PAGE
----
Reaping the rewards of aquaculture
New Straits Times
5 June 2005

Having dabbled in the timber and oil palm industries, marine biologist Datuk Lo Fui Ming decided to put his live savings into aquaculture and today, he is harvesting his rewards.

Two years ago he struck gold by successfully breeding tiger grouper fry because an adult Tiger grouper fetched RM100 to RM200 in the export market.

"At the time, if given a choice between a Ferrari and that baby fish, I'll take that fish anytime," said the entrepreneur whose company, Borneo Aqua Harvest, runs a successful industry breeding fish and fry and exporting them to China, Hong Kong, Taiwan, South Korea and Japan.

Apart from the tiger grouper, the company also rears coral trout or chee sing pan or tung sin ban as well as the barred knife jaw, a popular species in Japan and South Korea with a wholesale price of about RM200 a kg.

The company is also working on commercially producing other types of prized species found in Sabah such as the mouse grouper, giant grouper and red snapper.

Declining to reveal the numbers, Lo said that his breeding programme produced hundreds of thousands of fish.

"The market opportunity in the fisheries industry is tremendous. People are willing to pay a high price for good quality fish and the world population is growing by the day," he said.

The company, since it began operations in 2001, runs a full-scale hatchery on a 12-hectare site at Kampung Sungai Kayu, near the airport here, apart from maintaining two other sites, each about six hectares, at Pulau Berhala and Pulau Bai off here.

The hatcheries keep fish brood stock in cages that are built in the sea.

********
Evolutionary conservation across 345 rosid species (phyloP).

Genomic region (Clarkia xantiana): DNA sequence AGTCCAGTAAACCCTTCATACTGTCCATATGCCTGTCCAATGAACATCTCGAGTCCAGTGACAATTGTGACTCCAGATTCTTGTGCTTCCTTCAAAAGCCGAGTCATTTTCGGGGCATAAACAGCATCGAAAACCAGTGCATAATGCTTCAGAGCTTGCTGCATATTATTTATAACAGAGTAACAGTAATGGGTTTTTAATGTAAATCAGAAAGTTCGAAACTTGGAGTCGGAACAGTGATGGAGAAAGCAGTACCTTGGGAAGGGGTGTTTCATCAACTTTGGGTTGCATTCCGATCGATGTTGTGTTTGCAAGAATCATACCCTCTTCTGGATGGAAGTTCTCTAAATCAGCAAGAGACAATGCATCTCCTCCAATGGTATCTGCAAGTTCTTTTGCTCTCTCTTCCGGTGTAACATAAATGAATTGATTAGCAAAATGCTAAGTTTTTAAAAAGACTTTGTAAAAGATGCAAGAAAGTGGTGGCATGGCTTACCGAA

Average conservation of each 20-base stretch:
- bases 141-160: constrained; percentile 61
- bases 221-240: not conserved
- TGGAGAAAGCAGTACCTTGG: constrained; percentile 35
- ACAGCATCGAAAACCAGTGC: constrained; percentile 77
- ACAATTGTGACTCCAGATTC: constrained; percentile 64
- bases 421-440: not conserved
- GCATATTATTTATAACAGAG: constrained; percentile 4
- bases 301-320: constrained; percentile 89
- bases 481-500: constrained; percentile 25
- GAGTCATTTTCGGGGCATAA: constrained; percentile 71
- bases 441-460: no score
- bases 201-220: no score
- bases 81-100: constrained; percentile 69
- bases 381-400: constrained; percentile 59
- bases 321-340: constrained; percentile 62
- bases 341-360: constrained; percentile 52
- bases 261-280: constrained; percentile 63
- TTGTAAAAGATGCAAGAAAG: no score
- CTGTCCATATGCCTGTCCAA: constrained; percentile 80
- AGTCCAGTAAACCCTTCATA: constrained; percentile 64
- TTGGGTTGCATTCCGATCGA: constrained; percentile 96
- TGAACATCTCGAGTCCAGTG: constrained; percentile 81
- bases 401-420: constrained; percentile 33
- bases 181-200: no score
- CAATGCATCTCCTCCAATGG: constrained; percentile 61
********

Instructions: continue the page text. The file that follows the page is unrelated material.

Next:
In the hatcheries, there are close to 100 holding tanks where fish fry are kept until they grow to a certain size after which they are transferred to bigger cages. In each holding tank there are about 2,000 to 3,000 fish fry.

"I left the timber industry more than a decade ago to start up the plantation. But now even oil palm has limitations, particularly in terms of land acquisition. The sea is different, especially here in Sabah where we have perfect conditions," he said.

"We are dedicated to research and development and work closely with aqua culture experts from South Korea, Japan and Taiwan."

Lo believes that Sabah has an advantage in the industry with its vast natural resources and geographical location.

"We are not too far behind from the Far Eastern countries; our operational costs are not high and the climate is the same throughout the year," he said.

"For about four months during winter, operations are halted in other fish-producing countries. Here, we go full steam all year long.

"From the time the eggs hatch, we can produce a marketable size fish in about eight months. In other countries, it takes about a year."